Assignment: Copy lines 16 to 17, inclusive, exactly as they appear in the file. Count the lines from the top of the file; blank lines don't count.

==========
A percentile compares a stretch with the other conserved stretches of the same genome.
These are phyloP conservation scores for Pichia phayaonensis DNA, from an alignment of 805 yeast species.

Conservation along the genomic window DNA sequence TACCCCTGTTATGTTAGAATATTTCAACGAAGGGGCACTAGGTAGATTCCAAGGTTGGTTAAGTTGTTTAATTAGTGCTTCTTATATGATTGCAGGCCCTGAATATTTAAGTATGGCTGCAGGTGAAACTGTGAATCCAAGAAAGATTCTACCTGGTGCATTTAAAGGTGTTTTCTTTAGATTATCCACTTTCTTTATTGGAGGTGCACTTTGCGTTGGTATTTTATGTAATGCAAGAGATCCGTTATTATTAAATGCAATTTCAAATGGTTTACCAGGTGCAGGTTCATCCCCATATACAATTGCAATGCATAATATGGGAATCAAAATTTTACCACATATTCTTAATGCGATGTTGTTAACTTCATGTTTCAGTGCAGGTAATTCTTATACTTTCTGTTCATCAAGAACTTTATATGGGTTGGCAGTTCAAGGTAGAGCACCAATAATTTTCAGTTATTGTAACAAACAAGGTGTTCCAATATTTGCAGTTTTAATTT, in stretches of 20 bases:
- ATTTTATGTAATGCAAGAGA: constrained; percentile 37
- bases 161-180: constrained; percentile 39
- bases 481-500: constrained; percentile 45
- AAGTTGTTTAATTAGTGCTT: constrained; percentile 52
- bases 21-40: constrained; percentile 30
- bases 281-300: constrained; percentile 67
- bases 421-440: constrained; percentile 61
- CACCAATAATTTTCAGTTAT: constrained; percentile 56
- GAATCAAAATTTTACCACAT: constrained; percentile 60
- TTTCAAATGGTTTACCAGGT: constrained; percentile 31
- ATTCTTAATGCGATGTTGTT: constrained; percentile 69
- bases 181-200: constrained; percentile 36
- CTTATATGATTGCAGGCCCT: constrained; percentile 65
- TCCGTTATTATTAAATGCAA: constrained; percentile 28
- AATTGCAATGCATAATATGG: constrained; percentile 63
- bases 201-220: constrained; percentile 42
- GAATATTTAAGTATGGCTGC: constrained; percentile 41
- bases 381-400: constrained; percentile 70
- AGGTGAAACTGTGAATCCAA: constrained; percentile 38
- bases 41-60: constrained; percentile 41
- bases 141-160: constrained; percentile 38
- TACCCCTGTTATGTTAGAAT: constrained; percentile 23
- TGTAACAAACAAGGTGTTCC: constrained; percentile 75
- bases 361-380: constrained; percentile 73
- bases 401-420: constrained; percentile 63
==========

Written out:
- CTTATATGATTGCAGGCCCT: constrained; percentile 65
- TCCGTTATTATTAAATGCAA: constrained; percentile 28